Three years later, when the bisexual painter visited Paris, he started a romance with entertainer Josephine Baker from “Black Pearl”. And many have speculated that the artist and activist also bedded the Marxist revolutionary Leo Trotsky while he and his wife Natalia stayed in Kahlo’s family home after being granted asylum in Mexico in 1936.
13. Frida Kahlo was very proud of her legacy.
Although she had lived in New York, San Francisco and Paris, Kahlo was always drawn to her hometown of Mexico City. She preferred traditional Mexican robes, the long, colorful skirts for which she was known, and the Huipile blouses of the Tehuantepec matriarchal society in Mexico. Perhaps most meaningfully, she told the press that she was born in 1910 and shortened her age by three years so that she could claim the same year of birth as the Mexican Revolution.
14. Frida Kahlo had several exotic pets.
Casa Azul has a beautiful garden where Kahlo had her own animal kingdom. Along with some Mexican hairless Xoloitzcuintli (a breed of dog that goes back to the ancient Aztecs), Kahlo owned a pair of spider monkeys called Fulang Chang and Caimito de Guayabal that you can watch Self-portrait with monkeys. She also looked after an Amazon parrot named Bonito who would do tricks if he promised a piece of butter, a deer called Granizo and an eagle nicknamed Gertrudis Caca Blanca (also known as Gertrude White Shit) as a reward.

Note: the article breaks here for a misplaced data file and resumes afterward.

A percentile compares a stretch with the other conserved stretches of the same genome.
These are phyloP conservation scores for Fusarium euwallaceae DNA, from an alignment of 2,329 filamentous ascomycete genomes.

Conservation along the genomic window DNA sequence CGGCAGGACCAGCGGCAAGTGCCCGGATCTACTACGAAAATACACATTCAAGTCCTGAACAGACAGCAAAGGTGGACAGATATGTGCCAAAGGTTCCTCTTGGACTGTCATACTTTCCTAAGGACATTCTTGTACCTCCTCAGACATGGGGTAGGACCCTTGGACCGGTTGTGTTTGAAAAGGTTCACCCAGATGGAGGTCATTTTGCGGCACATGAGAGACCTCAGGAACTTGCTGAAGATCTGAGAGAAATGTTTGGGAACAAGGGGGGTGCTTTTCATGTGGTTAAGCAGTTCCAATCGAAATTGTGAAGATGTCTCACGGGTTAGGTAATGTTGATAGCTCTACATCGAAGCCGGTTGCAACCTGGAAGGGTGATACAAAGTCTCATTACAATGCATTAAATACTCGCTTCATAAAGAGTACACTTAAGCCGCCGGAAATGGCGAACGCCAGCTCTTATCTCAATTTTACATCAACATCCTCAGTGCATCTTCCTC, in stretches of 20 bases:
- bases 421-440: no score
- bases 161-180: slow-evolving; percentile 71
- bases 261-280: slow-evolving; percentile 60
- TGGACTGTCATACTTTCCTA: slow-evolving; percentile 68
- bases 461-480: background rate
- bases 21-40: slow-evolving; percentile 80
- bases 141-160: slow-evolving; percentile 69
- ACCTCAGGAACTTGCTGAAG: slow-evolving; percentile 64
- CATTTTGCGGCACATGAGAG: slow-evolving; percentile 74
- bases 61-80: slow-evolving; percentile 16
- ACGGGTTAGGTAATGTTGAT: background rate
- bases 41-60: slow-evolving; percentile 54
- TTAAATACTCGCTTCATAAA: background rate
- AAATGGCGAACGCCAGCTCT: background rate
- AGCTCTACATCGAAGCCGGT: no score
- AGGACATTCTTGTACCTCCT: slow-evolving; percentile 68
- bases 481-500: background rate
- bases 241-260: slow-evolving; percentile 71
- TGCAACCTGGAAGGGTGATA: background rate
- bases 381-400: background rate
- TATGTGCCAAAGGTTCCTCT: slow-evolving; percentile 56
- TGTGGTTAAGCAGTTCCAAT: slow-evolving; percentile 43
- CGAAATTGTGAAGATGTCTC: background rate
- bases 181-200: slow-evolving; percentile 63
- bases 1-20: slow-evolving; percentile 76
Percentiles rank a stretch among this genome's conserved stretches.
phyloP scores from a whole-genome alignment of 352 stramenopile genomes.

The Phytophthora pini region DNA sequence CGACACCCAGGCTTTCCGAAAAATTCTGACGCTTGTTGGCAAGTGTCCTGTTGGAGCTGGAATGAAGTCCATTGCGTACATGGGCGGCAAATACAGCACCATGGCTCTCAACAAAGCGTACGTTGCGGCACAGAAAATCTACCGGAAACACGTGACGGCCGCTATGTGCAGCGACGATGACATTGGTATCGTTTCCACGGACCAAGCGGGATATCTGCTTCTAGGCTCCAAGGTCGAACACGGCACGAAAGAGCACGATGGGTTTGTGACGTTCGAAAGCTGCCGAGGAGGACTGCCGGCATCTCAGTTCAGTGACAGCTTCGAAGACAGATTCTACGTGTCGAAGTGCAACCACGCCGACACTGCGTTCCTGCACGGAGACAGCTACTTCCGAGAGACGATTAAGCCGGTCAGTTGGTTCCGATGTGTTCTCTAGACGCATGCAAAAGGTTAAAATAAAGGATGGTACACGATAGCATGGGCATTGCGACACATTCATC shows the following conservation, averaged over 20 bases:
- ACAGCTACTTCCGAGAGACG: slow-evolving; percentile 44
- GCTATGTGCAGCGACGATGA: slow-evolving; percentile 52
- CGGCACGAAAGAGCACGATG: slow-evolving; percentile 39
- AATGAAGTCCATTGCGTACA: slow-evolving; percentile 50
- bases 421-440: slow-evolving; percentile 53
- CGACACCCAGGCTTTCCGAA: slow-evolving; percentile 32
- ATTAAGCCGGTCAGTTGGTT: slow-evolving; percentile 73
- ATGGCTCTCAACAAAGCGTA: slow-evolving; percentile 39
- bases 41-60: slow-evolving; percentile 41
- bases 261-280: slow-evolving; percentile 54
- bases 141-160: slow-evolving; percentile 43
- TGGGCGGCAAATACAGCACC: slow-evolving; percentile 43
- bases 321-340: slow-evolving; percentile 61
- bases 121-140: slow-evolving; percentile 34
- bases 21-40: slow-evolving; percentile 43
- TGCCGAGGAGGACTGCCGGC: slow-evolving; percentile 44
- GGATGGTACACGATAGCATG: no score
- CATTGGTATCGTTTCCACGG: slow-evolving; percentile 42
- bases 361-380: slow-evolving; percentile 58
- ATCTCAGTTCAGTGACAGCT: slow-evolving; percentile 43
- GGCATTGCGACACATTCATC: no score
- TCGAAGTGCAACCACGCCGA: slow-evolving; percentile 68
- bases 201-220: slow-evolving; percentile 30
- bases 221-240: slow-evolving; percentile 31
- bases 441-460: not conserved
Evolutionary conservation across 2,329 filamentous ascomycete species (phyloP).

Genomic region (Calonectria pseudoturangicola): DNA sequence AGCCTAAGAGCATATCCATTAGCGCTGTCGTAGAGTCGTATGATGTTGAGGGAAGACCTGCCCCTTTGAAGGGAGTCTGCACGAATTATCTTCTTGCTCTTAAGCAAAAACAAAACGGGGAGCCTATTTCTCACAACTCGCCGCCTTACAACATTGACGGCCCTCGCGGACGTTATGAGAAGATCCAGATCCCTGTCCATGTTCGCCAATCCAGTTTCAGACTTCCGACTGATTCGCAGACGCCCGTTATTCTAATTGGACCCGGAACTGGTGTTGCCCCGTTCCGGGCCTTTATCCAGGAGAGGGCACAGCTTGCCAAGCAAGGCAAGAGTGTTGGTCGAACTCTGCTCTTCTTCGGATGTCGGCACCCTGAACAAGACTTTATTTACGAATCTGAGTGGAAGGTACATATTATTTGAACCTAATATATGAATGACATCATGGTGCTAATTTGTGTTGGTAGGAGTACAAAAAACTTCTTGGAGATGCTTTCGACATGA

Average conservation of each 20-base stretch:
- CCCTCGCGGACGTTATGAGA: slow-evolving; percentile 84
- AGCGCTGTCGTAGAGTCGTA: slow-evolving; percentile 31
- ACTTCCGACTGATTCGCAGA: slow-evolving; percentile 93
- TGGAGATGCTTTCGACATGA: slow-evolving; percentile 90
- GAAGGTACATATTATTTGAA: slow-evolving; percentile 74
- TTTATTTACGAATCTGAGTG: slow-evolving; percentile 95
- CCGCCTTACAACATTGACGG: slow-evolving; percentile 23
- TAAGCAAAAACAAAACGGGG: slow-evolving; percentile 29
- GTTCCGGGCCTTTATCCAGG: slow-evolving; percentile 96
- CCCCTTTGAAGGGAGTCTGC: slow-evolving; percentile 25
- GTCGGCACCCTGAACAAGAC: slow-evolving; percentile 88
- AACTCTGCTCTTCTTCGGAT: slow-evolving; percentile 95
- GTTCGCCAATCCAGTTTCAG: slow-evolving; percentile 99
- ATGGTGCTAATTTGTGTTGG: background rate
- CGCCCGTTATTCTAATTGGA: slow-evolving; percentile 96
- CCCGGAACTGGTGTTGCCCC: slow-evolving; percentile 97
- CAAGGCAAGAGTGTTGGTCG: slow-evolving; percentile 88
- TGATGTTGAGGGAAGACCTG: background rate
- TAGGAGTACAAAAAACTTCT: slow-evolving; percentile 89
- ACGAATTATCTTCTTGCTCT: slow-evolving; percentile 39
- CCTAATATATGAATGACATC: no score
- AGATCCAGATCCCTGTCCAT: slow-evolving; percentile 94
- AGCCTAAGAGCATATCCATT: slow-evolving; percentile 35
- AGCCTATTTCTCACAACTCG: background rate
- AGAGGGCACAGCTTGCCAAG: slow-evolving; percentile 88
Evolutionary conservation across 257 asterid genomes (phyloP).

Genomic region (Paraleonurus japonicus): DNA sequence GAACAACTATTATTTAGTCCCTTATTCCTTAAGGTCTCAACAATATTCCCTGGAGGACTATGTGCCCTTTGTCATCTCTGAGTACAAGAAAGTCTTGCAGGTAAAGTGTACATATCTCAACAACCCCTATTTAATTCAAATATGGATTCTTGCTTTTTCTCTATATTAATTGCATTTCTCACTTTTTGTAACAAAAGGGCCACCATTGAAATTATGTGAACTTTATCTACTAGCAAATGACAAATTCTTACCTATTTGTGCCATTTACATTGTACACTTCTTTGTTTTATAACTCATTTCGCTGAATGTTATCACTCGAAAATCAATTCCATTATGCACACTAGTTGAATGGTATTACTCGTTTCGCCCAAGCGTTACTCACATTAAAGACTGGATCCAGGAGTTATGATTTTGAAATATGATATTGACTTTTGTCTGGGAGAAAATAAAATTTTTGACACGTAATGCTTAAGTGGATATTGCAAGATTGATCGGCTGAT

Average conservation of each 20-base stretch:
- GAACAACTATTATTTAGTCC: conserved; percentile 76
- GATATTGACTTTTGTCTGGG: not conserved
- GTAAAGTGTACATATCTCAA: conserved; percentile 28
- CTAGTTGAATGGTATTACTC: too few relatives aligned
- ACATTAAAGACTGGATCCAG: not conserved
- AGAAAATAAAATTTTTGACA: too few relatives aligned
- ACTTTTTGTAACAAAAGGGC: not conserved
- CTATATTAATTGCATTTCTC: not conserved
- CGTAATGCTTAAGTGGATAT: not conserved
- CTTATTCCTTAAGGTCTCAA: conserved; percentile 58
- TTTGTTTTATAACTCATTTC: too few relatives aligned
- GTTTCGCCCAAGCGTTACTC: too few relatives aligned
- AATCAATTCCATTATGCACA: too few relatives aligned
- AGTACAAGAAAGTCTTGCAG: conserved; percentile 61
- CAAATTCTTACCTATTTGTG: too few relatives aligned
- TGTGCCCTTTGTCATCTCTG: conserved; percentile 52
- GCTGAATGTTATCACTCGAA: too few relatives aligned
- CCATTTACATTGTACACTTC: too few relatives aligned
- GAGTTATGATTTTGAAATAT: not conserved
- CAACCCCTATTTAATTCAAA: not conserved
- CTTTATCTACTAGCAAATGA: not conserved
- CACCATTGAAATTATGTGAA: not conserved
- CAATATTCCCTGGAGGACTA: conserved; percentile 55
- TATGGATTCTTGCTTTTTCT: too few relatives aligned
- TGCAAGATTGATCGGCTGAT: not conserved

15. Frida Kahlo has developed into a feminist icon.
Although some dismissed this passionate painter in her day as “the wife of the master muralist (Diego Rivera)”, Kahlo’s imaginative art was celebrated by Pablo Picasso and film star Edward G. Robinson. After her death, the rise of feminism in the 1970s sparked renewed interest in her work. Kahlo’s reputation darkened that of Rivera and she became one of the most famous painters in the world.
Feminist theorists use Kahlo’s deeply personal portraits to gain insight into the female experience. Likewise, her refusal to be defined by the definitions of others and the self-love that she shows in her proud grasp of her natural unibrow and mustache speak for modern feminist concerns about gender roles and body positivity.
16. Frida Kahlo’s personal style has become a living part of her legacy.
Frida’s art and influence did not simply arise from the color she brought to canvas. Her distinctive personal style has proven to be influential in the fashion world and has inspired designers such as Raffaella Curiel, Maya Hansen, Jean Paul Gaultier and Dolce & Gabbana. (In 2019, Vans even launched a shoe collection with their work.)
17. Frida Kahlo’s work is record-breaking.
On May 11, 2016, at the first auction at which a significant Frida work had been on sale for six years, her painting from 1939 Two acts in the forest (Earth itself) sells for over $ 8 million – the highest auction price paid for the work of a Latin American artist.
This story was updated in 2020.